TABLE I__________________________________________________________________________Electrolyte solutionin stage (a) Times, in sec, in the zincate test Residence time (min) Concentration under the process conditions for the gravimetrically (g/l)/ 20 C 40 V 60 V determined corrosion temperature 10 30 60 10 30 60 10 30 60 rate.sup.(+)ExampleElectrolyte in °C. sec sec sec sec sec sec sec sec sec 1 2 4 8__________________________________________________________________________V 1 -- -- with out stage (a): 29 1.6 2.5 3.3 4.7V 2 H.sub.3 PO.sub.4 100/25 58 73 84 93 118 125 127 153 164 0.2 0.6 0.7 1.11 Na.sub.3 PO.sub.4 100/25 116 151 165 184 224 238 256 281 293 0.2 0.4 1.2 2.33 Na.sub.3 PO.sub.4 100/40 124 158 171 198 231 245 268 293 299 0.1 0.3 0.7 0.94 Na.sub.3 PO.sub.4 100/60 133 149 163 196 218 230 272 283 289 0.2 0.4 0.6 1.25 Na.sub.3 PO.sub.4 150/25 94 119 131 163 201 221 253 274 2786 Na.sub.3 PO.sub.4 20/25 64 98 113 91 156 172 171 198 2057 Na.sub.3 PO.sub.4 10/25 62 87 117 89 144 161 153 168 1748 Na.sub.3 PO.sub.4 150/25 114 158 163 177 218 235 248 280 289__________________________________________________________________________ .sup.(+) Stage (b) is carried at 40 V/30 sec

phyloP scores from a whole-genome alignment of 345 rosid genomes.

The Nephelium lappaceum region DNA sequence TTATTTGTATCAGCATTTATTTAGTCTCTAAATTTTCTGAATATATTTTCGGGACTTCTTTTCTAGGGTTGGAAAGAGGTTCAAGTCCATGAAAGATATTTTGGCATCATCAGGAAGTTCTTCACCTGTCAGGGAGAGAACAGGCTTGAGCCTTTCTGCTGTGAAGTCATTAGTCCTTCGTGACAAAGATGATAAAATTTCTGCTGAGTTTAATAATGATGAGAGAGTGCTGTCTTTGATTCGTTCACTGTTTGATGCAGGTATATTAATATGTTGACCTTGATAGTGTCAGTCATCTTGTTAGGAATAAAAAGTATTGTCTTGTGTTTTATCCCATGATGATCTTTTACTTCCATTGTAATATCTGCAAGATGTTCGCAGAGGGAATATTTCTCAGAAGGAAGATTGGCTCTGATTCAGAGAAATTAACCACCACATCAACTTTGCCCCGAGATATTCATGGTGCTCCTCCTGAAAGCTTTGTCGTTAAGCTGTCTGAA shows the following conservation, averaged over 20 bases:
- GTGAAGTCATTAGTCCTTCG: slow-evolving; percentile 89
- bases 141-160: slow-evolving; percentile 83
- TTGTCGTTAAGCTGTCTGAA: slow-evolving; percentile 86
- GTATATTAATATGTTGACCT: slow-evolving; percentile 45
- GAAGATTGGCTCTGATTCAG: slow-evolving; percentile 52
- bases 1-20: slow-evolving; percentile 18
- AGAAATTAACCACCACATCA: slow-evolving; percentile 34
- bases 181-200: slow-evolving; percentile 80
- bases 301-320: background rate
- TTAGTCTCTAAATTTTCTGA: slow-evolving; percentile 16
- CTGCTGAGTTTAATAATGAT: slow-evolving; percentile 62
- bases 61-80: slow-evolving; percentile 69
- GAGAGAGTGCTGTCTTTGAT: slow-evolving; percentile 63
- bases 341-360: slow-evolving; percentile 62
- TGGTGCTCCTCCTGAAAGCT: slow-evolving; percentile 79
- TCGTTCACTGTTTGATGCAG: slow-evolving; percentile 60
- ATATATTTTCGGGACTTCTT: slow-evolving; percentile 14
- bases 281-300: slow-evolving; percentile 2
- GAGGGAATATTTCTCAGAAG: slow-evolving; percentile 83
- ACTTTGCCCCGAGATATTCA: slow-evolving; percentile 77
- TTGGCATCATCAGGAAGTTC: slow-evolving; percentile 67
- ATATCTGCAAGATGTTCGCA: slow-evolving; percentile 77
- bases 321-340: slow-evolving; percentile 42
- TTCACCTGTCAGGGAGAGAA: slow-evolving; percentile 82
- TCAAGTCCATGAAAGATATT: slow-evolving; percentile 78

TABLE II______________________________________ Times (sec) in the zincateElectrolyte solution test under thein stage (a) process conditions Concen- 20 V/ 40 V/ 60 V/ tration 30 sec/ 30 sec/ 30 sec/Example Electrolyte (g/l) 25° C. 25° C. 25° C.______________________________________ 9 NaH.sub.2 PO.sub.4 100 88 143 17510 Na.sub.2 HPO.sub.4 100 108 172 19811 H.sub.4 P.sub.2 O.sub.7 20 66 113 14512 Na.sub.4 P.sub.2 O.sub.7 20 84 129 15213 " 50 89 134 15914 " 100 88 126 15115 H.sub.5 P.sub.3 O.sub.10 20 53 73 9816 Na.sub.5 P.sub.3 O.sub.10 10 82 136 18717 " 20 90 142 19918 " 50 93 137 19319 H.sub.n (PO.sub.3).sub.n 20 69 86 11620 Na.sub.6 P.sub.4 O.sub.13 20 76 108 14921 " 50 91 105 14422 " 100 78 98 13723 Na.sub.6 (PO.sub.3).sub.6 20 87 104 14524 " 50 92 136 18425 " 100 78 118 14326 H.sub.3 PO.sub.3 20 64 89 12827 Na.sub.2 HPO.sub.3 20 93 132 16728 " 50 82 123 14929 " 100 75 118 136______________________________________
A base which has been treated using a voltage of 60 V for 30 sec in the first anodization stage, as described in Example 24, and subsequently anodized as described in Example 1 is coated with the following solution in order to produce an electrophotographic offset printing plate:
10.00 parts by weight of 2,5-bis(4'-diethylaminophenyl)-1,3,4-oxadiazole,
10.00 parts by weight of a copolymer of styrene and maleic anhydride having a softening point of 210° C.,
0.02 part by weight of Rhodamine FB (C.I. 45 170), and